Class fill up the full time?

In this thread “I don’t want to go to class tonight”, Lsura comments:

OK, so I teach an MBA class, that’s supposed to run from 6:00 PM to 9:15 PM. We have about a 15 minute break, and I always end by 9:00 and sometimes before 9:00.

I figure, the students are employed, they work all day, and then have to sit for three hours listening to the same person (mixture of lecture and discussion) speaking. It’s gotta be boring. I’m up at the front, I can walk around and wave my arms, they have to sit still. So I try to cover the material faster.

One of my colleagues said he always goes to the schedule end of class. So, my question: Do you think I’m “cheating” them out of the full time? That they’re not getting their “money’s worth”?

I taught as a grad student (and a bit as an undergrad) and I always tried to fill the time alloted. I agree that it’s what the customer is paying for.

If I ran out of teaching material with some time left I generally through the time open for questions and discussions in case I hadn’t been completely clear. If the questions ran out before the minutes did I cut them loose then.

Actually, the undergrads I taught caught onto this faster than the grad students.

Curious, Captain.

I would only feel cheated if you didn’t cover the material fully or allow time for questions and interaction between students and professor. I don’t particularly care how much time the instructor takes, I only care about the quality of the learning experience. Interaction and discussion helps to cement the comprehension for me. Being talked at for three hours would numb my brain.

And one 15 minute break for a three hour class? I would have a serious problem with that - I can’t sit still and focus that long, and need regular potty breaks. I have a once a week class that is four hours long, and we get a 10 minute break each hour. Very humane for us old fartesses.

And I work 40+ hours/week plus part time grad school, so I guess I would fit in your student population profile.

In my undergraduate classes, where the cost of school was just a vague concept to be dealt with later, it was great when a class ended early.

In the credits I pay for now, the money is a bit more straight-out-of-the-pocket, and I better get my full time for it.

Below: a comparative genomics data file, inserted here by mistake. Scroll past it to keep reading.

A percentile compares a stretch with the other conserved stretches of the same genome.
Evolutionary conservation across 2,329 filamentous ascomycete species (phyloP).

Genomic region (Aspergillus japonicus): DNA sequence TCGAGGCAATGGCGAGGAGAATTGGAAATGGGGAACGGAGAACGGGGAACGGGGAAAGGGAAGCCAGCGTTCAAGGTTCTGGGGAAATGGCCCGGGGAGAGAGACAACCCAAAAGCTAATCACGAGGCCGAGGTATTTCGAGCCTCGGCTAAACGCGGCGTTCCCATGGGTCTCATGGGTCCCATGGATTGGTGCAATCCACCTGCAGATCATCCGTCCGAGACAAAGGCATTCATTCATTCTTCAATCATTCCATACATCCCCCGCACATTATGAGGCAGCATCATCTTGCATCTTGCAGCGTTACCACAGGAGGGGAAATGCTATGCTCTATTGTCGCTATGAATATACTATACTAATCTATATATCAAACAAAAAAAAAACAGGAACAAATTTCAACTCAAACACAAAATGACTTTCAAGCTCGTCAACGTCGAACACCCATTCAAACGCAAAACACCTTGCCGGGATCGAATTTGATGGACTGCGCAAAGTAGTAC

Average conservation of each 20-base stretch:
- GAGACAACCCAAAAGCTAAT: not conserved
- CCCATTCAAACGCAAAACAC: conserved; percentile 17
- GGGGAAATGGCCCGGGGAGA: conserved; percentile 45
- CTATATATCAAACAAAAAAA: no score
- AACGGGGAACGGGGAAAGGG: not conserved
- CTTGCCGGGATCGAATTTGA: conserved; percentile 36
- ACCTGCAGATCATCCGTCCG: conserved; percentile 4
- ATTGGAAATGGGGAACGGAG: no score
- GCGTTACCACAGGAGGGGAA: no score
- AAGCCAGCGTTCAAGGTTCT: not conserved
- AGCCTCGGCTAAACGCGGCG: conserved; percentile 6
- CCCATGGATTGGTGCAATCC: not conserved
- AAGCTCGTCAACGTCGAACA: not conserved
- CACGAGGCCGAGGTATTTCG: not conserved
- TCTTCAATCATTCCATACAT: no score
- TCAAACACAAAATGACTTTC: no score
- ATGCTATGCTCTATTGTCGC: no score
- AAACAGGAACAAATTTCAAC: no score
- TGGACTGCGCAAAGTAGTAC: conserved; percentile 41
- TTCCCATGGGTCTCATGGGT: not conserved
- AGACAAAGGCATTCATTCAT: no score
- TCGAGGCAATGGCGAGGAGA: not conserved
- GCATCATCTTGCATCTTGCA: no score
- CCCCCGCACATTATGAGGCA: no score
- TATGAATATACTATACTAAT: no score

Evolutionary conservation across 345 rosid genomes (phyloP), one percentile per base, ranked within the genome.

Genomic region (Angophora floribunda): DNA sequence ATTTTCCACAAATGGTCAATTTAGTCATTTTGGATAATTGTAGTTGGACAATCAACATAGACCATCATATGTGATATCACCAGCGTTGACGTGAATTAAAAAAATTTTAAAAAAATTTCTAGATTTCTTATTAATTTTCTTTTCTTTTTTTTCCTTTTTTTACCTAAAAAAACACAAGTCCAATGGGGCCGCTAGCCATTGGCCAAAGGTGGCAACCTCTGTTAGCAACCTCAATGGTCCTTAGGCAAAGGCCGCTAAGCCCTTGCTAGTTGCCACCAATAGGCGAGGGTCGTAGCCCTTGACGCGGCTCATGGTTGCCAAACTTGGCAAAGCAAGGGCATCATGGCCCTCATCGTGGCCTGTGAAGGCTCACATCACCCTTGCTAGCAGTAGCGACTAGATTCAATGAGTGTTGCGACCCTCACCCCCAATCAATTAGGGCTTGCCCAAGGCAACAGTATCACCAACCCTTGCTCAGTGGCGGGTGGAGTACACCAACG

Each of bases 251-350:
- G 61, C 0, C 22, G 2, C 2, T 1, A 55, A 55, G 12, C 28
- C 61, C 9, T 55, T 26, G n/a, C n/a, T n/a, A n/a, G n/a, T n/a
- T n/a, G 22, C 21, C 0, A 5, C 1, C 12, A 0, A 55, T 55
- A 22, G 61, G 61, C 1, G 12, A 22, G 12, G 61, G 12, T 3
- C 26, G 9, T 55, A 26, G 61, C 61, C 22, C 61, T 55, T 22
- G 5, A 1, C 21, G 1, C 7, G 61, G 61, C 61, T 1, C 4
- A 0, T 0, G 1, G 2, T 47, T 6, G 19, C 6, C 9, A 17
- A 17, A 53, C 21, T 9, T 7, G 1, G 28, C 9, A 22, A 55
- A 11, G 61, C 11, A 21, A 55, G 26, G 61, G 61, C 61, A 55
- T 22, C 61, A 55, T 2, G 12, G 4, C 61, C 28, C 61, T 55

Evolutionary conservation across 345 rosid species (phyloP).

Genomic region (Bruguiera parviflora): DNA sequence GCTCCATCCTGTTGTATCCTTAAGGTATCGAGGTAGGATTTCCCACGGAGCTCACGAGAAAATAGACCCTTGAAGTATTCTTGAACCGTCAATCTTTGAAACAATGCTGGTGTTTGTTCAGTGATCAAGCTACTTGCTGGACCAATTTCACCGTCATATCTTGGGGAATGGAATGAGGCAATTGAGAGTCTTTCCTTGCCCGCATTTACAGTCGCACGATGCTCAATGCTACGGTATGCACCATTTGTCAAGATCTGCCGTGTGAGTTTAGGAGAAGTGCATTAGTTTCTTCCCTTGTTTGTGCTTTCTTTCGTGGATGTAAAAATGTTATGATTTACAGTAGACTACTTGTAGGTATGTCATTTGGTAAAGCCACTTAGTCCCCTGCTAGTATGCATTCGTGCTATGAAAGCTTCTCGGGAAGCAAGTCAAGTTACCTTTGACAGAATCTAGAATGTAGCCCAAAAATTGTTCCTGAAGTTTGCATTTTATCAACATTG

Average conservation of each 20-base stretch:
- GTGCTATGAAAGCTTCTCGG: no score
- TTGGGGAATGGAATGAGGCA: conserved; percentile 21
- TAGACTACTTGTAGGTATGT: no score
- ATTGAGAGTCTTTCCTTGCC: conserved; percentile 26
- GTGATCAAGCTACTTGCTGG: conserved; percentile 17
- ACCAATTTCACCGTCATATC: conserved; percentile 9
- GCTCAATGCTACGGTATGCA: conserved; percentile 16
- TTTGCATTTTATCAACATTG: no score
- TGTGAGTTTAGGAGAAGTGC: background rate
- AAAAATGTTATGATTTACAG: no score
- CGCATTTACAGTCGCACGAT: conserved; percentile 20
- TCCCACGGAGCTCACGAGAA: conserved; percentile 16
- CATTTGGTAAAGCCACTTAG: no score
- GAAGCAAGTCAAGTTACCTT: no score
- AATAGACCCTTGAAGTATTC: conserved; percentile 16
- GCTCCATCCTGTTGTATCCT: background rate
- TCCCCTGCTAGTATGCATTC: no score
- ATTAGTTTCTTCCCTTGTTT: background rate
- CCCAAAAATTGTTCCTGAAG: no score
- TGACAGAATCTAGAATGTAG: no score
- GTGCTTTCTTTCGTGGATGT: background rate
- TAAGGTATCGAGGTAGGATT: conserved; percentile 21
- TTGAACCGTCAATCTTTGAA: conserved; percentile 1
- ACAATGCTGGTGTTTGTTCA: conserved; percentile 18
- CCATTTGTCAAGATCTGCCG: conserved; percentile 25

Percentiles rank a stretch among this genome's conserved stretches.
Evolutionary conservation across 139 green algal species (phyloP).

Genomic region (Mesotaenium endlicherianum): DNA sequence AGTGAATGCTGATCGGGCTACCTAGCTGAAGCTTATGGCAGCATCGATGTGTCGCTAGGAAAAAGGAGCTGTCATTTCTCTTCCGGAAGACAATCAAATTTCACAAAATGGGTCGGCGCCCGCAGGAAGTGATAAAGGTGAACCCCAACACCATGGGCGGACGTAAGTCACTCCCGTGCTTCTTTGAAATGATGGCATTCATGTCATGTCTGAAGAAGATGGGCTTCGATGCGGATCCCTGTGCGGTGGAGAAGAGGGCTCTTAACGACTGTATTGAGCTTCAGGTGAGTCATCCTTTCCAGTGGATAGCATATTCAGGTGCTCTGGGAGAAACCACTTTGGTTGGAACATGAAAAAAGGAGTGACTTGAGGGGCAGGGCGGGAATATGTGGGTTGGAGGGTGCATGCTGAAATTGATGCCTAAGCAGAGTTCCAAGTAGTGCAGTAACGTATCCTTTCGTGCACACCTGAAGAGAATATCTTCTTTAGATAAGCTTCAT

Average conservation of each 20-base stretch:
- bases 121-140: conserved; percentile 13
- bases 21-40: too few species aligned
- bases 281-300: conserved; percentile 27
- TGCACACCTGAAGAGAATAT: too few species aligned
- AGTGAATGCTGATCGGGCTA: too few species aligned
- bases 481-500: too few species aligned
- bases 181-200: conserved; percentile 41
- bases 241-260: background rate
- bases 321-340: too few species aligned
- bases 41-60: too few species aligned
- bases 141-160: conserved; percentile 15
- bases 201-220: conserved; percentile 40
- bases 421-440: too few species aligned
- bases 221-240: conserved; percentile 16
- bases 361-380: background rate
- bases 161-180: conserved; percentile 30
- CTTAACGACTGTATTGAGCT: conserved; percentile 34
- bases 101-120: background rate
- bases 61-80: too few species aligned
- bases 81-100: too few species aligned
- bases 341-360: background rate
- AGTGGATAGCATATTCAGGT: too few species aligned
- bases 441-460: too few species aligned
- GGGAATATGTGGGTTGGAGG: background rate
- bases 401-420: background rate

There are some classes I have to take that I care nothing about. I don’t mind if these end early. I wouldn’t take them to begin with, if I had a choice.

There are others that are in my major, or I am interested in, or prepare me for a future class. These are the ones that I want my moneys worth out of.

I had an engineering class last spring that met twice a week, for three hours each meeting. We never got one break the whole semester. Eventually, students started getting up and leaving for a few minutes on their own.

I’m an undergrad, so maybe I’m one of those unsophisticated kids. I like it when SOMETIMES the TA or Professor cuts out a little early. Like a surprise. If it happens all the time, I’d expect it, and maybe feel like my tuition wasn’t being well spent. But getting out of class 15 minutes early once or twice makes my day.

However, let me add that I’m late twenties, have a job, etc.

If the students are Customers, and since

  1. “the customer is always right”
  2. “if the customer is wrong, see rule 1”

the students should be allowed to come and go as they want as long as they’re satisfied. Obviously, that’s not how it happens.

Even, if the university wants to call students “customers”, I think the actual relationship has a different dynamic and should be treated as such.

I always tell my students, “If we don’t have something to do that’s important/useful, then you’re outta here early.” What’s the point of saying “Oh, we have twenty minutes left. Take out a piece of paper and write…”? That only leads to crappy writing, which is a waste of their time to write and of my time to read. I’d rather cut 'em loose early.

I’m with Manatee. Giving them something substantial for two hours is far preferable to giving them busywork for an additional hour and then letting them fall asleep due to sheer boredom when they finish early.